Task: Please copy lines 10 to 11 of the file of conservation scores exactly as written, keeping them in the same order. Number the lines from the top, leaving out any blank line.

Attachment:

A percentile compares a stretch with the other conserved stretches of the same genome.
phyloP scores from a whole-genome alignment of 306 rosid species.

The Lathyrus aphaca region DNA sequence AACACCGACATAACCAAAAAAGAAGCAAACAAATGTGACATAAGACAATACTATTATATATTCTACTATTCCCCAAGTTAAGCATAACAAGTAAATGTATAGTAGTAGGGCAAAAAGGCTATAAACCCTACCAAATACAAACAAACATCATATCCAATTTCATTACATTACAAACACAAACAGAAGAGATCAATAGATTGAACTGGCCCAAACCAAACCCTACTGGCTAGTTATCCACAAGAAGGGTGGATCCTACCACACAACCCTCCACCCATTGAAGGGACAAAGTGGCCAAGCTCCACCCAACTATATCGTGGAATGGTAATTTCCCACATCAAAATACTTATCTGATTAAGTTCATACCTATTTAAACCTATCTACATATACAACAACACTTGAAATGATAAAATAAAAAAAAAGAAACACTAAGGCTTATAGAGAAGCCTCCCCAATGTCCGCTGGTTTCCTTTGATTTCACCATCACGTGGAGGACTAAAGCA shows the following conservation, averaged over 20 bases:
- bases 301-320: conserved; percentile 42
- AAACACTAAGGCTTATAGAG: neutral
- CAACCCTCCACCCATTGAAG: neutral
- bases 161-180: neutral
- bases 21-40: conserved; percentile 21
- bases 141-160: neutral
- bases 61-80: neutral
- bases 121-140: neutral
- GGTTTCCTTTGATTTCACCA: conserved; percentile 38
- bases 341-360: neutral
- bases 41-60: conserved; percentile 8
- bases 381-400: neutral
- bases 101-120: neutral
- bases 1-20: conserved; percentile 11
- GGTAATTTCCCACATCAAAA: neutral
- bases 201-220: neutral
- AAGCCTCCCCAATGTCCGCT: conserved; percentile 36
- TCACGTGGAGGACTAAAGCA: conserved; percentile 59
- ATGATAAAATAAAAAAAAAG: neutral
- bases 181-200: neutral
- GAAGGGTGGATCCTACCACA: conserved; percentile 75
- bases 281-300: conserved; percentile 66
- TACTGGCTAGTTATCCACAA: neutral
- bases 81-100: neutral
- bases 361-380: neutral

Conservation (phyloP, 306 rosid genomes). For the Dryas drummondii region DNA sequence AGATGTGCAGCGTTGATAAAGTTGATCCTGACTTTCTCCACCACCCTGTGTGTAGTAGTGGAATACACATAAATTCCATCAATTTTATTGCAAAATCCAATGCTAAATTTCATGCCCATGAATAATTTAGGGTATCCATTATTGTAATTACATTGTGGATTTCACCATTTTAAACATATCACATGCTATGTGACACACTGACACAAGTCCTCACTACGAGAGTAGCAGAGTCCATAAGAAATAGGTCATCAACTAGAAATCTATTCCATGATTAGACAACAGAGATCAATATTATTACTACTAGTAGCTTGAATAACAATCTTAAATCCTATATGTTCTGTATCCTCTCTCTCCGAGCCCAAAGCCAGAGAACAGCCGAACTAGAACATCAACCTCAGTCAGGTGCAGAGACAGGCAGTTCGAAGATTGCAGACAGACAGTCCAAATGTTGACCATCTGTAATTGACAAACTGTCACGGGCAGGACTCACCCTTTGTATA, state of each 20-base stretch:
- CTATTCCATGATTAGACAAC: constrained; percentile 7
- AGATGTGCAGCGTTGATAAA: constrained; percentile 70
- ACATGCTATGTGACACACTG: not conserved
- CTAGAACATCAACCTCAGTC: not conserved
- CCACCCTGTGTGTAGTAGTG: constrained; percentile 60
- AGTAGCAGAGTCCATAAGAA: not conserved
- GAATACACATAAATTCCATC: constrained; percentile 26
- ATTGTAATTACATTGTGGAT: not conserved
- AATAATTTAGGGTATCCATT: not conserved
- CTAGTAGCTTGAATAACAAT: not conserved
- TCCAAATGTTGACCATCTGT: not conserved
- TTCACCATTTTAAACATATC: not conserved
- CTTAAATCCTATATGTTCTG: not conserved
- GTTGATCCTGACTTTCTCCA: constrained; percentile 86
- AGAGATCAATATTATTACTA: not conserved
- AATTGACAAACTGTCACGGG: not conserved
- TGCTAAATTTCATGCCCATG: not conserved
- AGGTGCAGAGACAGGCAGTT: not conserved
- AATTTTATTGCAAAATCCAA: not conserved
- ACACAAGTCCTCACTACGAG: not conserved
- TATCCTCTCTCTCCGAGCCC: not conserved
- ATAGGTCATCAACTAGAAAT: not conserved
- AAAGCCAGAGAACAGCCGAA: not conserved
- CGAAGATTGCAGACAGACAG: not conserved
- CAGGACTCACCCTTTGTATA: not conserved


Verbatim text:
- bases 61-80: neutral
- bases 121-140: neutral